Speech by James Vos MP, Shadow Minister of Tourism
Budget Tourism Debate at Parliament
Unpacking tourism trends
I am pleased to join in this budget debate. It is an important annual opportunity to take stock of trends and developments in our tourism industry, as we look ahead to new opportunities and seek to implement new initiatives.
Many of the statements delivered here today are most certainly well received. Notwithstanding this fact, it remains my responsibility to give some perspective on the state of tourism and by doing so providing feasible alternatives based on best practices.
We gather here today against the background of very strong tourism data. We heard many numbers that reflect arrival figures over certain periods.
These somewhat contrasting numbers offer important insights into the nature of the operating environment of our tourism industry. On the one hand, there is the promise of significant long-term opportunities. These are underpinned by strong fundamentals such as the economic rise of Asia, as well as the announcements relating to the visa concessions.
On the other hand, we must contend with periodic fluctuations caused by uncertainties in the global economy, adverse developments in key source markets, growing competition in the region, and domestic resource constraints. I will focus on the latter in more detail later on during my speech.
Against this backdrop, we need two types of responses – strategies that will best position us to benefit from long term growth opportunities – and tactical measures to deal with instability and challenges in the short term.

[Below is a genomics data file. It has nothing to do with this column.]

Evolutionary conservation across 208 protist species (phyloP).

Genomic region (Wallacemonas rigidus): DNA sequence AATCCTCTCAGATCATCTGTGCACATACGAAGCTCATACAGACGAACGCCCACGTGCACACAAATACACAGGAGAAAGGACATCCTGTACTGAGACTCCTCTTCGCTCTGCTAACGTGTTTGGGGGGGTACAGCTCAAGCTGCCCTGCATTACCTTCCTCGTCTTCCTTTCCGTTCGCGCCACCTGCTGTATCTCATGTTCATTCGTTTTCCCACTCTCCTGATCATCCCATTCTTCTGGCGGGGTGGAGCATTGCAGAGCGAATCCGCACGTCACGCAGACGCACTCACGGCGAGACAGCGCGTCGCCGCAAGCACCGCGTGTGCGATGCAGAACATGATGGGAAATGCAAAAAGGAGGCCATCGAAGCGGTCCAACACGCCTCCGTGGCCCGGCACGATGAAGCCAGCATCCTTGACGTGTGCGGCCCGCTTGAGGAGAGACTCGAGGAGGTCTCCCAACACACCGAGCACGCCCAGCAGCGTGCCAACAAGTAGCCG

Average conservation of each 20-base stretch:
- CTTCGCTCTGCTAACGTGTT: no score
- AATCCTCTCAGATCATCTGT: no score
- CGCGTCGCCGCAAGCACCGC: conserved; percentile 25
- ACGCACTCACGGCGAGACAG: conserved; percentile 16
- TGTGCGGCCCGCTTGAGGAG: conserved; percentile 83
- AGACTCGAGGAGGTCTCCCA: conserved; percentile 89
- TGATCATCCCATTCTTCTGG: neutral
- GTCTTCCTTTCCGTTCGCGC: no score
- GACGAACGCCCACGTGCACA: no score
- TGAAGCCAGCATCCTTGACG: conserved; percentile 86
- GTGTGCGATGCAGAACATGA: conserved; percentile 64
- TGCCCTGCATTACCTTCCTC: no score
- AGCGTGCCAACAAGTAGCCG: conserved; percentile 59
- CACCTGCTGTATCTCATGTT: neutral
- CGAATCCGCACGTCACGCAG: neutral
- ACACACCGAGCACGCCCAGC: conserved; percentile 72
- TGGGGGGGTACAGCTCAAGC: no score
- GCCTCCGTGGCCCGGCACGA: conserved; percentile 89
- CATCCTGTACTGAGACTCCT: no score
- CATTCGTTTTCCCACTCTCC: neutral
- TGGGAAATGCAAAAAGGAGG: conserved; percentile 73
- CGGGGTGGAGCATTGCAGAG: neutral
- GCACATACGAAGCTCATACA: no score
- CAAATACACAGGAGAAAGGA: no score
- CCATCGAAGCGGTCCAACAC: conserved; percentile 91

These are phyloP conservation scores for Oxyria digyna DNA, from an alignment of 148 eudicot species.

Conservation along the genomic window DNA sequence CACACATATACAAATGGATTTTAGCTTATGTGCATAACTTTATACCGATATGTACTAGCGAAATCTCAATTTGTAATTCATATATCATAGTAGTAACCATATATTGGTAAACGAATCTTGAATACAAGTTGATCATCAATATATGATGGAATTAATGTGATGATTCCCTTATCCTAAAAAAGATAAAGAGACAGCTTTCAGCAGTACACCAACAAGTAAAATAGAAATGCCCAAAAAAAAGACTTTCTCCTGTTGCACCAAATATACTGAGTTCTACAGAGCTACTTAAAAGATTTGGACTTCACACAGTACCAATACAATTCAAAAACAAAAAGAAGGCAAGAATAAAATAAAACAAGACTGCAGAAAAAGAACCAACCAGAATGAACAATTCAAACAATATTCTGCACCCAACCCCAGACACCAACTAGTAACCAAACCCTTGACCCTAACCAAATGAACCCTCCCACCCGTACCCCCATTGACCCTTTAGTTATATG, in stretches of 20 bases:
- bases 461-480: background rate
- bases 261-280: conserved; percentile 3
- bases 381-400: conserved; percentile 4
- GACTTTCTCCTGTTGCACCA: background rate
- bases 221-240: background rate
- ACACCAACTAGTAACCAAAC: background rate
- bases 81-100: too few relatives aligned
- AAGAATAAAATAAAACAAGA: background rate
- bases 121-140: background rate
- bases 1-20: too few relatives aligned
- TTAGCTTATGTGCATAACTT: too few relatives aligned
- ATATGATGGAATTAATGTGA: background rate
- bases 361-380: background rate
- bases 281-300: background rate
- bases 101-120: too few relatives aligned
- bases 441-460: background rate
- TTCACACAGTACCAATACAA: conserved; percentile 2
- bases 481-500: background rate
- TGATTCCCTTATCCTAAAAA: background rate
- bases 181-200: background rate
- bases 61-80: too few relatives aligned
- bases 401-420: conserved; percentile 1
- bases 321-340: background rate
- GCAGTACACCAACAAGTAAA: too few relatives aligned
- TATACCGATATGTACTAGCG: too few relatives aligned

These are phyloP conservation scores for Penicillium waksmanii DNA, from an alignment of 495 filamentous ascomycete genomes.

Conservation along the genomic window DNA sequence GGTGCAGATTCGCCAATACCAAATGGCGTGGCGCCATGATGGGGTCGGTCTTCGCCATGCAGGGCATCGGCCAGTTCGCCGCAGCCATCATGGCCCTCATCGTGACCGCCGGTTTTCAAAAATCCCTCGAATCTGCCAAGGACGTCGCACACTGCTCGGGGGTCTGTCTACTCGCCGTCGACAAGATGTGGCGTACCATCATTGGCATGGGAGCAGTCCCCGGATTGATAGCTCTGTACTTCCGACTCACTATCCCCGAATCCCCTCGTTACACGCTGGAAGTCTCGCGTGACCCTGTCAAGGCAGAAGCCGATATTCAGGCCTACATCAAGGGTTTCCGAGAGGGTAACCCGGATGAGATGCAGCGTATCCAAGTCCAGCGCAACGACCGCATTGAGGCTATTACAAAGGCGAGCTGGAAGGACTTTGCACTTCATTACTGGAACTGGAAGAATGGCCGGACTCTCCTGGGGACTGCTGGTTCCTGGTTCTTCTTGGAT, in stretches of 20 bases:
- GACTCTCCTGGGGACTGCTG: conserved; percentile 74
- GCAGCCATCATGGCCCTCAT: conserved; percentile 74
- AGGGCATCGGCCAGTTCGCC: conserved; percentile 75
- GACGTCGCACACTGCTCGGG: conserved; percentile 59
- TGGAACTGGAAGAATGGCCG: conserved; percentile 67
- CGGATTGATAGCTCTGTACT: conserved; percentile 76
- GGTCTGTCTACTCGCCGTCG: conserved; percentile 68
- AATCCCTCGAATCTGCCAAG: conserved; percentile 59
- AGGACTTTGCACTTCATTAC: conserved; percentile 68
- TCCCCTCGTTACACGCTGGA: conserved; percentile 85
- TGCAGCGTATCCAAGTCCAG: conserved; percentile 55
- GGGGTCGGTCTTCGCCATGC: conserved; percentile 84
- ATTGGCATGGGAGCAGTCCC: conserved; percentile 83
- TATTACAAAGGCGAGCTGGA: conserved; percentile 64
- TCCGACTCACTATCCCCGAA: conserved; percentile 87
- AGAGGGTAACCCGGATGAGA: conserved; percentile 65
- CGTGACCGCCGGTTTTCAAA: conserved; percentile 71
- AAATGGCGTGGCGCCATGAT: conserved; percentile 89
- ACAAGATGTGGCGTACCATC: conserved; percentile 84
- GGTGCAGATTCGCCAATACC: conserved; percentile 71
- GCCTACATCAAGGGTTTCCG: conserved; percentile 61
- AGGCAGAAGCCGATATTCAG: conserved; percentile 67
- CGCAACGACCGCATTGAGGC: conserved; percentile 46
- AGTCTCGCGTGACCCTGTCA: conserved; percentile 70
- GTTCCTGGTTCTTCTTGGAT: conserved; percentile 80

Essential to the usefulness of both these responses is the need for all stakeholders in the tourism sector to come together to coordinate efforts and resources.
Making tourism sustainable
Since my motions and budget speeches over the last two years, I am pleased to report some significant policy developments.
These speak to issues such as a switch in focus from visitor numbers to visitor revenue, the development of increased community engagement with tourism, and to ensure that the tourism sector has the appropriate skills to meet the needs of future visitors.
I should also highlight that the Policy Statement is very strong in terms of needing to ensure that our tourism development is done in a sustainable manner.
Indeed as our economy and the tourism sector continues to grow and we see an upturn in construction activity it is more important than ever that development of public infrastructure and private construction activity should be carried out with as much sympathy as possible for the natural landscape and our built heritage.
For tourism to have lasting socio economic benefits, it must be sustainable. So while our focus is globally, we must also focus locally.
Driving tourism demand
Moving onto the subject of transformation of the tourism sector, the DA submits that government support for tourism should focus on three areas: (1) product development to ensure that South Africa remains a destination-of-choice for visitors; (2) technology adoption and innovation to improve productivity; and (3) enhancing workforce capabilities to ensure that our people have the right skills to benefit from industry growth.
First, we must continue to invest in products and infrastructure that will ensure our country’s tourism landscape remains innovative and attractive to visitors. Some of these investments will be directed to niche sectors with high growth potential, like the cruise industry, which also generates significant spillover economic benefits for ground handling services, bunkering, and ship repair. It is also an example of public-private partnership to diversify product offerings and pursue new avenues of growth.